“The nuanced view is sometimes hard to get across on social media, but Women Making Games North East allows us to get the point across better.

“We started low-key with a few of us going for lunch and there are now about 90 in the Facebook group.

“Hammerhead has been incredibly supportive; it sponsors Women Making Games North East and give us money every month to run events, which makes a big difference,” adds Sally.

“I’ve got a team helping me run things and we have our website, merchandise and we run events too.

“We have a drawing meet once a month for people interested in art, and lots come to that to sit, chat and network.

“Moving forward, we want to hold more formal workshops and talks, and, at some point, would like to do a big conference.

“There is already the Women in Games Conference, which is held in London, and we hope to be the equivalent of that in the North.” But it isn’t just gender where Sally aims to make a difference.

“I care about all types of diversity,” she says. “Diversity makes games better; different cultures and experiences feed into making interesting worlds.

“Something I also really care about is supporting people from low socio-economic backgrounds, the LGBT community and the People of Colour in Play initiative,” reveals Sally.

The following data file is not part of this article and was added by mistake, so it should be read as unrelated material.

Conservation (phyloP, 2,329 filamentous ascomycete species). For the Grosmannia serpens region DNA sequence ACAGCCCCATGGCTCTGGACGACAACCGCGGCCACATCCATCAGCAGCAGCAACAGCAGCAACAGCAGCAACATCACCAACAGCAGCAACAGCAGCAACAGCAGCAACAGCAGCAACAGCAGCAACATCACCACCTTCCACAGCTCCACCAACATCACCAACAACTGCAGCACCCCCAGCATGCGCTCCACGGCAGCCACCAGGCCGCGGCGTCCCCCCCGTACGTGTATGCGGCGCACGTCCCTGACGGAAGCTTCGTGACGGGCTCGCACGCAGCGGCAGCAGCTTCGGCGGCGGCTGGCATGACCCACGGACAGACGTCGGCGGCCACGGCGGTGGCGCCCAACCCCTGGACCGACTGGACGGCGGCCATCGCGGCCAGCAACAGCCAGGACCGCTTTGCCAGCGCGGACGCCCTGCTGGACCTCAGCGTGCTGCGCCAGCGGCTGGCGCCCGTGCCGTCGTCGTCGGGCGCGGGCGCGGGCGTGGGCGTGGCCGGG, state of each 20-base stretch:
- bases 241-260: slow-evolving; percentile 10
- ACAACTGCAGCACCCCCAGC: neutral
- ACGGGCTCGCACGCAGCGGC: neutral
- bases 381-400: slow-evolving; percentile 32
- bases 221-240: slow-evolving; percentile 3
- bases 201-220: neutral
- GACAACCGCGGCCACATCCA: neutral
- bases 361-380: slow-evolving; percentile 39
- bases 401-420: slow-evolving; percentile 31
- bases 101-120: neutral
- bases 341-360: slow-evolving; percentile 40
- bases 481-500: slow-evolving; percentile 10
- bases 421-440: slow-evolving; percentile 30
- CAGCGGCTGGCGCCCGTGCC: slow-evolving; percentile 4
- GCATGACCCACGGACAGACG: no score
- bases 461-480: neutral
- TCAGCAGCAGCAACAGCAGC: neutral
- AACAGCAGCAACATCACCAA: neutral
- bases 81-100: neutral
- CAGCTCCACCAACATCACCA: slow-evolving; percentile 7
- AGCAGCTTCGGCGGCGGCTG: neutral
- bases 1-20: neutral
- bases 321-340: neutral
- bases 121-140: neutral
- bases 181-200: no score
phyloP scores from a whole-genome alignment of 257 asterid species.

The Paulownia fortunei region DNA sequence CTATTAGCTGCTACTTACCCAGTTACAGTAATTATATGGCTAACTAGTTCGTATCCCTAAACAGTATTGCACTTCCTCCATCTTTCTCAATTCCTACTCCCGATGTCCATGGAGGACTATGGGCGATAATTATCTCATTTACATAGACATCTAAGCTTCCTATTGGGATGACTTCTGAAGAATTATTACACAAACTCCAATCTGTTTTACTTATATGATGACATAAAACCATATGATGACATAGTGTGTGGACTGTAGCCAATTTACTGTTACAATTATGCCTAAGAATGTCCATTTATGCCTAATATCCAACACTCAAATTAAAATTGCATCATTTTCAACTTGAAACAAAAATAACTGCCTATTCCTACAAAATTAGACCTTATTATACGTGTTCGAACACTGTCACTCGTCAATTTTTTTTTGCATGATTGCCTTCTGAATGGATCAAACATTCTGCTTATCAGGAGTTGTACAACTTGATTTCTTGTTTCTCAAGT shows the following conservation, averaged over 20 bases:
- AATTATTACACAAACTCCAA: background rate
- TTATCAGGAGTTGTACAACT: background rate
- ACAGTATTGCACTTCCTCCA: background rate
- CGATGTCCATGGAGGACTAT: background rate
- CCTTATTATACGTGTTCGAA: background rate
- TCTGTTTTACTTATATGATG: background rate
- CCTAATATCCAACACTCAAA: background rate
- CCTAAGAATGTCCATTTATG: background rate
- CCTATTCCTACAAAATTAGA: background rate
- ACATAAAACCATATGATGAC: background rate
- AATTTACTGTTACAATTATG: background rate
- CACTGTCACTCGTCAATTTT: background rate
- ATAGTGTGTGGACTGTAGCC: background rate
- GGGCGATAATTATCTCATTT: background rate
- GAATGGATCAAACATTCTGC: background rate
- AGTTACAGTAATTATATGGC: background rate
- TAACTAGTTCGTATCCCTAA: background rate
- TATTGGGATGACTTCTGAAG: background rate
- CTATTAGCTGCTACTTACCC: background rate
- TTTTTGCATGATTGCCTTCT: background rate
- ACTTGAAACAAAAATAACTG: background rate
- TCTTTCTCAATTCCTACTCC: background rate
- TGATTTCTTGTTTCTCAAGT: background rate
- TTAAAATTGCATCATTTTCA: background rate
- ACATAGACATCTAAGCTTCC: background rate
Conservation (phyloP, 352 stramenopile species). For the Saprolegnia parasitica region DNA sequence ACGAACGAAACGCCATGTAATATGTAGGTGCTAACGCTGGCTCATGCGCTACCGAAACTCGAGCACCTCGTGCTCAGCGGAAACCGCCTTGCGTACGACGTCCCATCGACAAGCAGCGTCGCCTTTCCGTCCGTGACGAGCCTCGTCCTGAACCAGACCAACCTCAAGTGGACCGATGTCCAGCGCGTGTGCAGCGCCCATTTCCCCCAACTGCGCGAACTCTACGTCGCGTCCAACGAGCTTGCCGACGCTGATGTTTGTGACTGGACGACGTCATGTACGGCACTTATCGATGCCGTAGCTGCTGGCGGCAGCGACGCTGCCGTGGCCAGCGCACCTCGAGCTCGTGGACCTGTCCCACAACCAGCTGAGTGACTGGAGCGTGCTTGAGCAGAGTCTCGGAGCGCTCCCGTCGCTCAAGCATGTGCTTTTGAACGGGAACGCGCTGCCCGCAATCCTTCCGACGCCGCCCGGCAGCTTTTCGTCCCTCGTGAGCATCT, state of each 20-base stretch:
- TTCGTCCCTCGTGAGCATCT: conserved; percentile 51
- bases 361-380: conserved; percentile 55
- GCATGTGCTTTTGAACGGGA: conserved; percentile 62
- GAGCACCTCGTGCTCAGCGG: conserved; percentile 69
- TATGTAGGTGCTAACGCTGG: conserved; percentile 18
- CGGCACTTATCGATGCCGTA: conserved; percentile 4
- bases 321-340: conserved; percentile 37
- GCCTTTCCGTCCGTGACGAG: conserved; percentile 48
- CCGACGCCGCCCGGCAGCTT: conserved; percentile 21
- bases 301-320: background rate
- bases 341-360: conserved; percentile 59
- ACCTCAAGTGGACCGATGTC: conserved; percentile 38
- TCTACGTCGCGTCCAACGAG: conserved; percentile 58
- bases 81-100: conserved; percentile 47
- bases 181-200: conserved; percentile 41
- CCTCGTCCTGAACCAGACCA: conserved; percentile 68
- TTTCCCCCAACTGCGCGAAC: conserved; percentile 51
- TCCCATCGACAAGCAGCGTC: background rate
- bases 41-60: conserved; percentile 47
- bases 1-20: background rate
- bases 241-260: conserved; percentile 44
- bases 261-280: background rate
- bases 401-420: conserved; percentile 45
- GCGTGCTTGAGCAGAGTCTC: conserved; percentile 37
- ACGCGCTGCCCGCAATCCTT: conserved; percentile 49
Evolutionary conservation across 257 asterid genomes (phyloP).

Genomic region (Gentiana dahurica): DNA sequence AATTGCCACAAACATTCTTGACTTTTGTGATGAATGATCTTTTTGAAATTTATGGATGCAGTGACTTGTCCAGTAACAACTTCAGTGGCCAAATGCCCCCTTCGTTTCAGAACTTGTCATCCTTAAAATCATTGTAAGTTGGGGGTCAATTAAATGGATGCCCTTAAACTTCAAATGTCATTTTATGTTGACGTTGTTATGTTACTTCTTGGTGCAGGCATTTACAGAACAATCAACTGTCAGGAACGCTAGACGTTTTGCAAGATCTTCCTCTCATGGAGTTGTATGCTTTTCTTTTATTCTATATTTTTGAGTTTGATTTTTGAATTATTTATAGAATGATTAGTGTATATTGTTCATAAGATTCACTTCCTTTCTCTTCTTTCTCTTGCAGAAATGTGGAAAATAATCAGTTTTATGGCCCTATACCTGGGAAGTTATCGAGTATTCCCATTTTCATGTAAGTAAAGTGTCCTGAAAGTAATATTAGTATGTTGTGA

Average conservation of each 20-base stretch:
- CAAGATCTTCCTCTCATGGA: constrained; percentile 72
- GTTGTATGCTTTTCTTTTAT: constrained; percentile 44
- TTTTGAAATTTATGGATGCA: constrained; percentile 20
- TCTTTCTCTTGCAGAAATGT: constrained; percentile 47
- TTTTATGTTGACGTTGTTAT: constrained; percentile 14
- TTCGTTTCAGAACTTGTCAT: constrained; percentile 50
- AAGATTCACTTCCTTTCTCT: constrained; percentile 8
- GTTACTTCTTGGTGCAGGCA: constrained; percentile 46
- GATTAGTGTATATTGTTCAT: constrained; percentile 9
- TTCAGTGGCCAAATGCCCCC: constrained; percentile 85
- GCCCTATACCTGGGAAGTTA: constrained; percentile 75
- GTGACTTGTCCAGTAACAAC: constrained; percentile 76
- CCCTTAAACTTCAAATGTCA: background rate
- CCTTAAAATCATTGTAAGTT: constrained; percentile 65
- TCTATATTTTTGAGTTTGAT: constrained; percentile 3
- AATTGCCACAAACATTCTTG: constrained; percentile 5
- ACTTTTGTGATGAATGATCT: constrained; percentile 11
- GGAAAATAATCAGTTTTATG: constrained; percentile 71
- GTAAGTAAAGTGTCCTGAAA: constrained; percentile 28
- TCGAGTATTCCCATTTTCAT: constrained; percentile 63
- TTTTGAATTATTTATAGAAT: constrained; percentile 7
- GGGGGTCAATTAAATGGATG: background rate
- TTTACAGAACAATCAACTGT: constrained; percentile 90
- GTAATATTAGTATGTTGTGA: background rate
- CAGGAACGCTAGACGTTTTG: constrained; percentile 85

“There are a lot of areas where there isn’t much money and people cannot afford expensive computers and software, which are requirements for the game industry.

“I want to make sure it is accessible for people.”

What is likely to provide further support to Sally’s plan is Silent Games, the start-up company she has co-founded.

Sally will continue working at Hammerhead as Newcastle-based Silent Games grows, and she is excited about its potential impact on the gaming world and the exposure it will give local creators.

“We are based in Carliol Square and are looking for funding, so it’s very early days,” she says.

“At Ubisoft I was working on things that I was interested in and passionate about. “However, they weren’t my games and I felt creating my own was an itch I needed to scratch,” she continues.

“I’d learnt a great deal from Ubisoft, have worked with studios across the world, experienced different cultures, worked with great people and gone through tonnes of project cycles, so I felt I was ready.

“We have a partnership with Teesside University, which is providing interns and covering their pay, and I’m excited about what we can do.

“I’m just this random lass from Bradford doing my thing,” laughs Sally. “It blows my mind to see how far I’ve come.”

Hammerhead
www.hammerheadhr.com
www.womenmakinggames.com